Denzel Washington turns up the heat as a L.A. private eye in this steamy mystery from executive producers Jonathan Demme and Edward Saxon and director Carl Franklin. Washington stars as Ezekiel "Easy" Rawlins, a decorated war hero who returns home to the segregation of post-war America. Forced to accept an under-the-table job finding a missing socialite, Easy is caught between the white power elite and the vibrant black community of Central Avenue. And as soon as Easy and his trigger-happy friend Mouse (Don Cheadle, in a star-making performance) find the mysterious Daphne Monet (Jennifer Beals), trouble follows.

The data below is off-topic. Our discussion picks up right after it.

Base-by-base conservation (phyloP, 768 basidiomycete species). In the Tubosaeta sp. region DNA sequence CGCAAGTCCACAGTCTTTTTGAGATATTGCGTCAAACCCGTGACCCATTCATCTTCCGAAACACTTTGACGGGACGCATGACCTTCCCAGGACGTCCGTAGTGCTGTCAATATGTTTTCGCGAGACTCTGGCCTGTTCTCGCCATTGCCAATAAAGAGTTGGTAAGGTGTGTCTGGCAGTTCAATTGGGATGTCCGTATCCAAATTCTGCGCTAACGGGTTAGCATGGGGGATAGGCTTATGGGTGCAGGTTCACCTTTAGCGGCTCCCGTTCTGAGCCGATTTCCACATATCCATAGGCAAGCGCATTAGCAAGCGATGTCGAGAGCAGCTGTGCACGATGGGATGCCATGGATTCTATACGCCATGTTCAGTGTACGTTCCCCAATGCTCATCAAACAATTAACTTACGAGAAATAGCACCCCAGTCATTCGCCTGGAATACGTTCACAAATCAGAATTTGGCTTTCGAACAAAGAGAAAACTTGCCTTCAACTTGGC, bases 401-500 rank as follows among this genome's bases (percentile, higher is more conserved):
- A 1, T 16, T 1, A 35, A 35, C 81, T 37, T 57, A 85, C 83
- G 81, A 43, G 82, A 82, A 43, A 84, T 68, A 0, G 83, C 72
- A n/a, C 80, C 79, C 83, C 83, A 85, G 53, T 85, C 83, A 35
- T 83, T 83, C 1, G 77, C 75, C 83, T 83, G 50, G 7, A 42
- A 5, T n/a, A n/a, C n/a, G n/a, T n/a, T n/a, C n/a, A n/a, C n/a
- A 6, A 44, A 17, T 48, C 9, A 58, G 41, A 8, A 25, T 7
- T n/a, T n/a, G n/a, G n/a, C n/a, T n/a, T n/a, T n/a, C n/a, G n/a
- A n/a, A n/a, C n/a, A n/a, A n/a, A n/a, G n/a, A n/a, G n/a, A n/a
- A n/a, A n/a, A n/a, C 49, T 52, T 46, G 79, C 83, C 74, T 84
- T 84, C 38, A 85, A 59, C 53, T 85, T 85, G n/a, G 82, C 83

Despite rave reviews as one of the most stylish and intelligent detective pictures in a number of years, this 1995 adaptation of Walter Mosley's novel never found a mass audience. Too bad, because Carl Franklin's film is nearly perfect in every way, from its rich, shadowy look to its depiction of life in post-World War II black America (L.A.-style) to the acting of Denzel Washington, Don Cheadle, and others. Washington plays Easy Rawlins, an aircraft factory worker who is laid off only to find his true calling: as a private eye, albeit an unlicensed one. Hired to find a missing woman, he becomes entangled in a complex but satisfying case involving sex, corruption, racism, and of course money. Top-notch from top to bottom--and Cheadle is dangerously funny as Easy's best friend, a killer named Mouse. --Marshall Fine